President BidenJoe BidenUN meeting with US, France canceled over scheduling issue Schumer moves to break GOP blockade on Biden's State picks GOP Rep. Cawthorn likens vaccine mandates to 'modern-day segregation' MORE’s nominee to lead U.S. Immigration and Customs Enforcement (ICE) appeared before senators Thursday, striking a more moderate tone as he pledged to retain a program allowing local police departments to assist with immigration enforcement.
Biden has nominated Ed Gonzalez — sheriff of Harris County, Texas, which includes the Houston metro area and is one of the largest sheriff offices in the country — to lead the sprawling agency responsible for pursuing those who violate immigration laws.
If confirmed by the Senate, Gonzalez would end the more than four-year period in which ICE has gone without a Senate-confirmed leader, something Senate Homeland Security and Governmental Affairs Committee Chair Gary PetersGary PetersDHS chief 'horrified' by images at border FBI withheld decryption key for Kaseya ransomware attack for three weeks: report Hillicon Valley — Presented by Xerox — Democrats press FTC to resolve data privacy 'crisis' MORE (D-Mich.) said “has made it even more difficult for ICE to effectively carry out its mission.”
He would also take control of the department at a critical time, both as numbers swell at the border and as the Biden administration has sought to push officers to target only those with serious criminal histories and given the department’s lawyers more discretion to drop low-priority cases.
"We can be firm on crimes, we can be firm on enforcement, but we don't have to lose our compassion and humanity as well," Gonzalez said during the hearing.
The sheriff has been a vocal critic of the Trump administration's immigration policy and in 2017 terminated his county’s 287(g) agreement with ICE, ending the practice of allowing local officers to carry out some immigration enforcement.
He also declined to participate in a 2019 ICE raid, according to reporting by the Houston Chronicle, arguing it would "drive undocumented families further into the shadows.”
“It silences witnesses & victims & [would] further worsen the challenges law enforcement officials face,” Gonzalez tweeted.
But when asked if he would terminate the program nationwide, Gonzalez said “that would not be my intent.”
Still, that did little to assuage Sen. Rob PortmanRobert (Rob) Jones PortmanOvernight Defense & National Security — Presented by AM General — Afghan evacuation still frustrates DHS chief 'horrified' by images at border DHS secretary condemns treatment of Haitian migrants but says US will ramp up deportations MORE (R-Ohio), who read a number of previous critical comments from Gonzalez.
“I am concerned, as you know from our conversation, about whether it would be appropriate for you to lead an agency that you've been so critical of,” Portman said, adding that his previous criticism could have an effect on morale at ICE.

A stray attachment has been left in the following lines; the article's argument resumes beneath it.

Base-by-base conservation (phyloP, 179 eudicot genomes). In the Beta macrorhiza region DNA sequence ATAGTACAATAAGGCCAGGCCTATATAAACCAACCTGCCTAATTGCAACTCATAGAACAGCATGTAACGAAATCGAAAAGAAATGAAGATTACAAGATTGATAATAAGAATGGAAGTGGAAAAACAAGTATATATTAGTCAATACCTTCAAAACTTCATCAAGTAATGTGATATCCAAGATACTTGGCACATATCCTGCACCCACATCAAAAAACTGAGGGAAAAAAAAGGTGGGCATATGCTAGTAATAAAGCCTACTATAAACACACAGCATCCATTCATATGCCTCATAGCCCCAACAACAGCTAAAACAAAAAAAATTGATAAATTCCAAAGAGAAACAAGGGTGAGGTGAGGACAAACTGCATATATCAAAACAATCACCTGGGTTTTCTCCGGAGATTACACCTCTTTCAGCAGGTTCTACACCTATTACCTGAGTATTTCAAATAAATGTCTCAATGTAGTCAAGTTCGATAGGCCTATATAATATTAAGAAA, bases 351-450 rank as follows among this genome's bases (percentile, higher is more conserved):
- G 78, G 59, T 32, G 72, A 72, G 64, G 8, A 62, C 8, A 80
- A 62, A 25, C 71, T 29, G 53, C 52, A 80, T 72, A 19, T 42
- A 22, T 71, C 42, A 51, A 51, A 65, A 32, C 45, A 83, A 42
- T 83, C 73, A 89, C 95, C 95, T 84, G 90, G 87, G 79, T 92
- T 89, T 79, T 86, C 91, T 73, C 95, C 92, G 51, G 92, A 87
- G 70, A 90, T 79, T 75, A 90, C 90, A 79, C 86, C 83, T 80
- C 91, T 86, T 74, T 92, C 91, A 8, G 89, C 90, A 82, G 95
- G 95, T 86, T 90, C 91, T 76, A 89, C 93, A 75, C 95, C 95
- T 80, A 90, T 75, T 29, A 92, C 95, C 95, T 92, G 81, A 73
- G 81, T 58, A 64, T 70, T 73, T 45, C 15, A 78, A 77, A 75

But Gonzalez defended his remarks, saying they were in reference to a Texas effort to force agreements with ICE, something he thought should be a matter of local control.
”I made a thoughtful decision,” he said, noting the department was facing a budget hole.
“I had to consider obviously the local realities as well and the importance of local law enforcement also working with a diverse immigrant community. I also wanted to make sure that we continued to remain focused on having the avenues necessary to arrest serious offenders in our community that impact our public safety," he added. "So ICE has always maintained a presence to this date inside our facility. We work in a coordinated manner when it comes to that. There's never been any issues. I've never declined a detainer.”
Gonzalez did, however, seem to satisfy Sen. Josh HawleyJoshua (Josh) David HawleySchumer moves to break GOP blockade on Biden's State picks Dems punch back over GOP holdup of Biden SBA nominee DHS chief 'horrified' by images at border MORE (R-Mo.), who had numerous questions about the ICE’s current enforcement priorities, which pushes officers to focus on serious criminals.
“In evaluating whether an individual poses a threat to public safety, officers and agents are to consider the extensiveness, seriousness, and recency of any criminal activity, as well as mitigating factors, including, but not limited to, personal and family circumstances, health and medical factors, ties to the community, and evidence of rehabilitation,” ICE wrote when the policy was unveiled in February.
Still, some Republicans have argued the memo is too vague, leaving the door open for some with drug offenses or other crimes to remain low priorities for ICE.
Hawley asked Gonzalez if he would push to deport those convicted of assault and sex and drug crimes.
“Yes, to me those are serious crimes,” Gonzalez said, pledging to work in accordance with the law. “Public safety is always my North Star.”
But Gonzalez strongly pushed back against Sen. Ron JohnsonRonald (Ron) Harold JohnsonLiberal group launches campaign urging Republicans to support Biden's agenda Domestic extremists return to the Capitol GOP senator: Buying Treasury bonds 'foolish' amid standoff over debt ceiling, taxes MORE (R-Wis.), who alleged teens crossing the border were likely to be involved in gangs.
“I'm always mindful of not profiling and developing any stereotypes in my work, so I try to look at the facts,” he said. “I'm saying at the end of the day, they're still teenagers.”